WITHIN THEN WITHOUT
As I've said each week this month, here at Unity of Castro Valley we are thoroughly committed to being a catalyst for personal and collective transformation, in which the heart is opened to experience God's profound love and joy and in which divinely-inspired dreams are made manifest. This is who we are. This is what we are all about!
And if you think about distilling all of our teachings down to specific practices, I propose that there are nine of them that, when experienced in tandem , support us in living from our God-centered nature with our hearts opened and our visions and dreams made manifest. So, this month we are exploring those nine practices, and we have called them the "Divine Nine."
As a reminder, here's where we have been so far with our Divine Nine:
* Sacred Service otherwise known as Seva - which we explored the first week of the month. It is giving of our time and talent from the overflow of our Infinite Beingness and from a place of knowing that as we serve all of God's creation, we are re-enacting the loving Givingness of God and therefore expressing our own Divine Nature.
* Sacred Giving otherwise known as Tithing - which we also explored the first week of the month. It is leaving 1/10 of our supply with the Source of all our Supply and keeping and using as we see fit the remaining 90%.
*Visioning - which we explored last week, is a way to open us up to receive God's highest and best. Behind this practice is the idea that if we do not have a vision for our lives, a vision of where we want to end up (at least the end of this circle around the upward spiral of our unending evolution), then we will live our lives by default. But if we have a vision (God's higher vision than we might even have for ourselves), our lives will be lived by design.
*Affirmative Prayer - which we also explored last week, is another way to open us up to receive by accepting that higher vision.
Today we look at two more, focusing on the words of the Master Teacher Jesus, who said: "Seek ye first the kingdom of heaven and all these things shall be added unto you."a
That's a beautiful promise, isn't it? In this service, we will deepen into this promise and into the sacred practices of meditation and visualization, one of which enables us to go within and the other to manifest the without - or the outer - and both of which empower the innate ability we all have to create a world that works for us all.
I suspect most everyone on this room is familiar with this Divine Nine spiritual practice, and I am sure many of you have a regular, ongoing meditation practice. Yeah. Good for you!
So you know the value and importance of it to regroup, to reground, to gain clarity and, most importantly, to experience a sense of Oneness with the Divine. Think for a moment of this analogy:
Let water represent the Divine. What happens when you try to grab it? Nothing! There is nothing there, right? But, if you immerse yourself in it, you experience it fully. Meditation immerses us in the Divine and is the practice that allows us to "seek ye first the Kingdom of God."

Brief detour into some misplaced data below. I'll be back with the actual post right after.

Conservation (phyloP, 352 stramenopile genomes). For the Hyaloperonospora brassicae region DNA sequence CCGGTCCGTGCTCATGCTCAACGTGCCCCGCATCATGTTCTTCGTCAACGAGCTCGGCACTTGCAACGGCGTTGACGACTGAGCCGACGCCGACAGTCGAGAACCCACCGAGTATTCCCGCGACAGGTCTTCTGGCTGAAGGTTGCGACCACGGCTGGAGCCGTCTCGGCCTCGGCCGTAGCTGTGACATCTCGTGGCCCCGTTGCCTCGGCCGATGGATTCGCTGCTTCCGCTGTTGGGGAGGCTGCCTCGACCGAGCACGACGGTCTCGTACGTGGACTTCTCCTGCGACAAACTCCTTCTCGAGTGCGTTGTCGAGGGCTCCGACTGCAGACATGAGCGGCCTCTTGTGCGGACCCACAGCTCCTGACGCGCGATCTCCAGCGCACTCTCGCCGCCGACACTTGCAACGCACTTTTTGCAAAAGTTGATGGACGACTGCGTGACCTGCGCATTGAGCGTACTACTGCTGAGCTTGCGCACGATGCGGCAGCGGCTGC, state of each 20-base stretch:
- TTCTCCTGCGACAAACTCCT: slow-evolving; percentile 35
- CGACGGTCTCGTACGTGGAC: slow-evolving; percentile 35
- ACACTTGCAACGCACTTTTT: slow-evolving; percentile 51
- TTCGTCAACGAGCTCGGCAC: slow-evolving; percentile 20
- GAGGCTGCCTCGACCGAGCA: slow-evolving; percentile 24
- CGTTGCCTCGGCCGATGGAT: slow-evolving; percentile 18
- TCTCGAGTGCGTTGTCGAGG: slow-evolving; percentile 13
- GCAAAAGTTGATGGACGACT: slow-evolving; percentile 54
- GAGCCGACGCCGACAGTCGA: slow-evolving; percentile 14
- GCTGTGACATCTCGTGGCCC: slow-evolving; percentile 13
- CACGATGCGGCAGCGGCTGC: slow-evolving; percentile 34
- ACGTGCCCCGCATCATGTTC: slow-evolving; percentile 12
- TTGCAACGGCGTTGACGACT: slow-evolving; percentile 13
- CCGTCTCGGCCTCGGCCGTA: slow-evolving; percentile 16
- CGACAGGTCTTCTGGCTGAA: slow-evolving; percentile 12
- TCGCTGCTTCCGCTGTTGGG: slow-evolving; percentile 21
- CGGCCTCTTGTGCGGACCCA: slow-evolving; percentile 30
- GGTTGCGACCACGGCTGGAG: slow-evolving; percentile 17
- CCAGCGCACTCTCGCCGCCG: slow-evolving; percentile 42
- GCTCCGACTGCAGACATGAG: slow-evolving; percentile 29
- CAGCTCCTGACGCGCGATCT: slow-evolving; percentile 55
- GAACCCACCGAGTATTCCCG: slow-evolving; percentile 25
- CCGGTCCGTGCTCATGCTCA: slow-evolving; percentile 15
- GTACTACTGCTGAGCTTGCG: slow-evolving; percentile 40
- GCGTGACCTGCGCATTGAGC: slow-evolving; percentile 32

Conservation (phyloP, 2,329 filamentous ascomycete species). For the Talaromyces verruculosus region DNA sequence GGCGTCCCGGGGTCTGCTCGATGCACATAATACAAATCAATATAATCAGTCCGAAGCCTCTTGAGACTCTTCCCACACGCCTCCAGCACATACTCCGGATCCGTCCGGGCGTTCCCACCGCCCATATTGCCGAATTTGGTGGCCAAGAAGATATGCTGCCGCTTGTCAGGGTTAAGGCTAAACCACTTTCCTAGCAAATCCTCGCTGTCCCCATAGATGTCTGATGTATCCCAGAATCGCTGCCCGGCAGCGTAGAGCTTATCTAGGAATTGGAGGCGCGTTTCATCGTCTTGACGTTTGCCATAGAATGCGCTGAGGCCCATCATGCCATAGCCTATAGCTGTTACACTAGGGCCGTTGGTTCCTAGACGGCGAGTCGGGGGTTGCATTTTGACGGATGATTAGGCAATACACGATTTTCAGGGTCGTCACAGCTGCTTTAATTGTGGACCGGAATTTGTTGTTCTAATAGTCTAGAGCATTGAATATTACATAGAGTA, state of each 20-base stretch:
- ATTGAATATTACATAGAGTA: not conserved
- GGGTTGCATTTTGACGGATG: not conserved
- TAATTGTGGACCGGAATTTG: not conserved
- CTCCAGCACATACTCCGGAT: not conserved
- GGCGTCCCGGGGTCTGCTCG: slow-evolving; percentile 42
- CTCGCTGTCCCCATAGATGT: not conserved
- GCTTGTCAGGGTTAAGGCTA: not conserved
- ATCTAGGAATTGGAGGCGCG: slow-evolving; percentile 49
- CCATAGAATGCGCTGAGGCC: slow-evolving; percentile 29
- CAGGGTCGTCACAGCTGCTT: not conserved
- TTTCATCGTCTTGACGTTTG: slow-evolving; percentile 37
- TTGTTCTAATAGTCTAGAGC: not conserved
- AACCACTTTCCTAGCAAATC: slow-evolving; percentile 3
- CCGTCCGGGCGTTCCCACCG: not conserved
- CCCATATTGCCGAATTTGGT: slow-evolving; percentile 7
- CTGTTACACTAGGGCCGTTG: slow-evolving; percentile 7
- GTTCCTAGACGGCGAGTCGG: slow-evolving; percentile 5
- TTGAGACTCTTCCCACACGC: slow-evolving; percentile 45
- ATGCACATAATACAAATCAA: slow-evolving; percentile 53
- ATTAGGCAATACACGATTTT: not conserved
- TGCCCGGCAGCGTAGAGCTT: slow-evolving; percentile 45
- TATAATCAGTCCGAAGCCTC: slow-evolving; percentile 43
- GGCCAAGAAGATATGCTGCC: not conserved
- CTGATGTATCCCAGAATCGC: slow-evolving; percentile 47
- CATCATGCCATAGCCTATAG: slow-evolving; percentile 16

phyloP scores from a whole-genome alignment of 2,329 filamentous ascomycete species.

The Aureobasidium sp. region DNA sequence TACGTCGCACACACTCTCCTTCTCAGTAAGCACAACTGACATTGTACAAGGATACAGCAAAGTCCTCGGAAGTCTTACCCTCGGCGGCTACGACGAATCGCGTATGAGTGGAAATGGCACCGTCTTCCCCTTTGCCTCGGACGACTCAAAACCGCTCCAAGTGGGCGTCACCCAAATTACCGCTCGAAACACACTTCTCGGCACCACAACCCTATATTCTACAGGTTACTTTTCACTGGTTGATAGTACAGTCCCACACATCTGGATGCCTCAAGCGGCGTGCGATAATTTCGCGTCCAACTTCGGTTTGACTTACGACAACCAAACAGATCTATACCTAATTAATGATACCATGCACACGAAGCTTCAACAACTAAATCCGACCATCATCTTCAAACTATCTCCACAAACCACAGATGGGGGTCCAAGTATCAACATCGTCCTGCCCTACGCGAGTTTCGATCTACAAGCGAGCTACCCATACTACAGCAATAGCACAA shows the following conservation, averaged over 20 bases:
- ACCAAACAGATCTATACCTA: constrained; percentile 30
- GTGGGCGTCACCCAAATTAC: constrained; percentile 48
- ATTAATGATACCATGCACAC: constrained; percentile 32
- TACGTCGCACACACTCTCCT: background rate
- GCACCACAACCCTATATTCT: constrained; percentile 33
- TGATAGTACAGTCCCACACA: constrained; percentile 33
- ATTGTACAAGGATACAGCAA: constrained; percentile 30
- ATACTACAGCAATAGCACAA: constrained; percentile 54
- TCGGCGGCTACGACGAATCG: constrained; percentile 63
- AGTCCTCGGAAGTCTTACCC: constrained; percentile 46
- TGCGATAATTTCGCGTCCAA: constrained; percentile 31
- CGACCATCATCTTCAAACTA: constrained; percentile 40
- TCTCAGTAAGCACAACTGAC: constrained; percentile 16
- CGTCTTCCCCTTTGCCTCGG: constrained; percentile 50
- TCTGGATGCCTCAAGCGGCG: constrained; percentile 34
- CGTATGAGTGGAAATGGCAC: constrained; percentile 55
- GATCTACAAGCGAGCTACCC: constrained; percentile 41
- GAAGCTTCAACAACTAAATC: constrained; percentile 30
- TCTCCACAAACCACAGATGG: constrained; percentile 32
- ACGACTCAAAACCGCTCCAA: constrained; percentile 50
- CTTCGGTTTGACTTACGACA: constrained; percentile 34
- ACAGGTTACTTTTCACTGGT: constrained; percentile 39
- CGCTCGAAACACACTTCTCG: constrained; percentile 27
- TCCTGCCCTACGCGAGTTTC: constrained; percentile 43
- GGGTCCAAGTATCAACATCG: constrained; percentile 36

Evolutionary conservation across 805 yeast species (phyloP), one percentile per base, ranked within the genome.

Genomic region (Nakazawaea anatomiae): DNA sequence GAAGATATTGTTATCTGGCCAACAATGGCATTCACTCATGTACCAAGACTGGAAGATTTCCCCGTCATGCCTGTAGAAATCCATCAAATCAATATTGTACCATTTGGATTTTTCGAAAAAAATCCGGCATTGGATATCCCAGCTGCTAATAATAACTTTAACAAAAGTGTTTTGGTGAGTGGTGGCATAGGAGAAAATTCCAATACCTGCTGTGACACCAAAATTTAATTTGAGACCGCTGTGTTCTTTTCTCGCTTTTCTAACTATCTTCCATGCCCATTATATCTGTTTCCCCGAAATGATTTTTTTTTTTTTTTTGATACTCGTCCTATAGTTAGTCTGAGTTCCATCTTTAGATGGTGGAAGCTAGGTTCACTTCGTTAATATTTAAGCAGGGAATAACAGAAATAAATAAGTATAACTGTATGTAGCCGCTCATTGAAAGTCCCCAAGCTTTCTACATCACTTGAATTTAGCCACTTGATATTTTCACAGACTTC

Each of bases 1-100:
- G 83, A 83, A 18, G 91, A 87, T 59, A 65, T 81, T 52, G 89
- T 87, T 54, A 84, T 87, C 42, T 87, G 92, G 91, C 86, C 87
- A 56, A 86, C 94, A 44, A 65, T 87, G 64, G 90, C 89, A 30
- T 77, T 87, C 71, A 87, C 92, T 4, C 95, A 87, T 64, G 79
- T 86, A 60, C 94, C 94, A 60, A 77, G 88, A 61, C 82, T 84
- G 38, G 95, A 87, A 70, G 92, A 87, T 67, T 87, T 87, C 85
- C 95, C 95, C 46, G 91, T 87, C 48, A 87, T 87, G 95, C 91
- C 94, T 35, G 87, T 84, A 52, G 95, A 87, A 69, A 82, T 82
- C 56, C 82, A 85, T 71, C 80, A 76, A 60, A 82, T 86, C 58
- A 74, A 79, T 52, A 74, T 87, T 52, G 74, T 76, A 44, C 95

Charles Fillmore in Atom Smashing Power of Mind wrote: "Every student of Truth builds the Christ body as he constantly abides in the Christ Mind through daily meditation upon words of Truth."b
And, Christian Larson in The Pathway of Roses, wrote: "The more deeply we love the inner life and the riches of the spirit, the more spiritual and illumined we become; accordingly, we can see more and more clearly how to do all things as they should be done; our mistakes will decrease, and wrongs and evil will disappear. To love the life is to enter into the spirit of truth, and in the truth there is freedom - freedom from sickness, evil, weakness and want."c
So, we all realize the importance, the benefit of the quiet mind, but what is the challenge here? When a student once asked Ramana Maharshi, one of the 20th century's greatest Hindu sages "What stands in the way of my knowing myself or God?" he shot back "your wandering mind." Oh, yes, that wandering mind. What a pesky challenge it can be!
I absolutely love this description found in The World's Religions by Huston Smith: "The motions of the average mind, says the Hindus, are about as orderly as those of a crazed monkey cavorting about its cage. Nay, more; like the prancings of a drunk, crazed monkey. Even so we have not conveyed its restlessness; the mind is like a drunken, crazed monkey that has St. Vitus' Dance. To do justice to our theme, however, we must go a final step. The mind is like a drunken crazed monkey with St. Vitus' Dance who has just been stung by a wasp! . . . How long can the average mind think about one thing -- one thing only, without slipping first into thinking about thinking about that thing and taking off from there on a senseless chain of irrelevancies? About three and a half seconds, psychologists tell us. Like a Ping-Pong ball, the mind will alight where its owner directs it, but only to take off immediately on a jittery flight of staccato bounces that are completely out of hand. What if the mind could be turned from a Ping-Pong ball into a lump of dough, which when thrown sticks to a wall until deliberately removed? Would not its power increase if it could be thus held in focus? Would not its strength be compounded, like the strength of a light bulb when ringed by reflectors? This is the aim of [meditation]. . . . When all the senses are stilled, when the mind is at rest, when the intellect wavers not -- that, say the wise, is the highest state."d
And there it is; our wandering mind is our greatest challenge and calming it is our greatest opportunity to reach a high state of consciousness - Oneness, from which all else derives!
Chuang Tzu (Sue), an influential Chinese philosopher who lived from 399 - 295 B,C., once wrote:
When water is still, it is like a mirror . . .
and if water thus derives lucidity from stillness,
how much more the faculties of the mind?
The mind of the sage in repose
becomes the mirror of the universe."e